There were 11,072 households out of which 29.80% had children under the age of 18 living with them, 54.70% were married couples living together, 9.80% had a female householder with no husband present, and 30.80% were non-families. 26.30% of all households were made up of individuals and 11.90% had someone living alone who was 65 years of age or older. The average household size was 2.41 and the average family size was 2.89.

In the county, the population was spread out with 22.30% under the age of 18, 8.70% from 18 to 24, 28.50% from 25 to 44, 25.40% from 45 to 64, and 15.10% who were 65 years of age or older. The median age was 39 years. For every 100 females there were 101.30 males. For every 100 females age 18 and over, there were 99.70 males.

The median income for a household in the county was $27,299, and the median income for a family was $32,632. Males had a median income of $24,751 versus $17,819 for females. The per capita income for the county was $14,918. About 13.40% of families and 18.00% of the population were below the poverty line, including 24.30% of those under age 18 and 12.90% of those age 65 or over.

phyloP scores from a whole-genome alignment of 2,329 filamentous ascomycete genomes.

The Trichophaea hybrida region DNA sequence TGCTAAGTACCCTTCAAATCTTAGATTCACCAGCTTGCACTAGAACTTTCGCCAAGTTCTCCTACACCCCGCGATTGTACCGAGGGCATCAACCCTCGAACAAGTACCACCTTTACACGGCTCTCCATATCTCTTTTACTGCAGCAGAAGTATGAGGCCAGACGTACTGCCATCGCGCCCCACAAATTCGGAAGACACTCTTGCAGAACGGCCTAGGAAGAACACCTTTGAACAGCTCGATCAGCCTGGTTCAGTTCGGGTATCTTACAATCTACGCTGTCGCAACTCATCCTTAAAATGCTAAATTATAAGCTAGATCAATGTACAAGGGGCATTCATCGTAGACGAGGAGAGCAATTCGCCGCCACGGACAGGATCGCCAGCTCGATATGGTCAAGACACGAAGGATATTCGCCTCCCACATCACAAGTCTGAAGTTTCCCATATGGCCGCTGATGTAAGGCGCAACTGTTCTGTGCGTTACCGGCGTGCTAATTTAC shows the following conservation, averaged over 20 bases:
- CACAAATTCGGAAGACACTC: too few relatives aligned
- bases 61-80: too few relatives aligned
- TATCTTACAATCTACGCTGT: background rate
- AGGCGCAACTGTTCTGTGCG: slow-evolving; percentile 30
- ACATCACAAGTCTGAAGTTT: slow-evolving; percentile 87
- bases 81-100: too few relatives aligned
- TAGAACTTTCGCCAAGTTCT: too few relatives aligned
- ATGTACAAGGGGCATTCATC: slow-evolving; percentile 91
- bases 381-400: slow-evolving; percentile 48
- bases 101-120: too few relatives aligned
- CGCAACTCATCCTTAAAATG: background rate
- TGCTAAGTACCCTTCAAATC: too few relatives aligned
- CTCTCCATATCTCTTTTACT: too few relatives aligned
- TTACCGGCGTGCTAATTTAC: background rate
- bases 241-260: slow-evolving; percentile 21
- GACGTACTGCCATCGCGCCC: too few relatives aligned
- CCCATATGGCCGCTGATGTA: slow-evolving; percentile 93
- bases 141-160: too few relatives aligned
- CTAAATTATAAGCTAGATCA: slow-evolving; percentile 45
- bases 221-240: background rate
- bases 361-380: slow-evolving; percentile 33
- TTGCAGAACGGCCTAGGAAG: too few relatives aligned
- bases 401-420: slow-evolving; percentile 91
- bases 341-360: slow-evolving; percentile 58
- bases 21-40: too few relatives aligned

2010 censusEdit

As of the 2010 United States Census, there were 29,405 people, 11,695 households, and 7,753 families residing in the county.[11] The population density was 28.3 inhabitants per square mile (10.9/km2). There were 14,189 housing units at an average density of 13.6 per square mile (5.3/km2).[12] The racial makeup of the county was 97.3% white, 1.2% black or African American, 0.3% Asian, 0.2% American Indian, 0.1% from other races, and 0.8% from two or more races. Those of Hispanic or Latino origin made up 0.7% of the population.[11] In terms of ancestry, 26.3% were German, 15.9% were Irish, 12.0% were English, 10.2% were American, and 5.4% were Italian.[13]

Of the 11,695 households, 27.1% had children under the age of 18 living with them, 51.0% were married couples living together, 10.5% had a female householder with no husband present, 33.7% were non-families, and 28.4% of all households were made up of individuals. The average household size was 2.32 and the average family size was 2.81. The median age was 43.4 years.[11]

The median income for a household in the county was $36,176 and the median income for a family was $47,071. Males had a median income of $34,903 versus $25,988 for females. The per capita income for the county was $18,472. About 12.7% of families and 17.1% of the population were below the poverty line, including 26.1% of those under age 18 and 11.4% of those age 65 or over.[14]

PoliticsEdit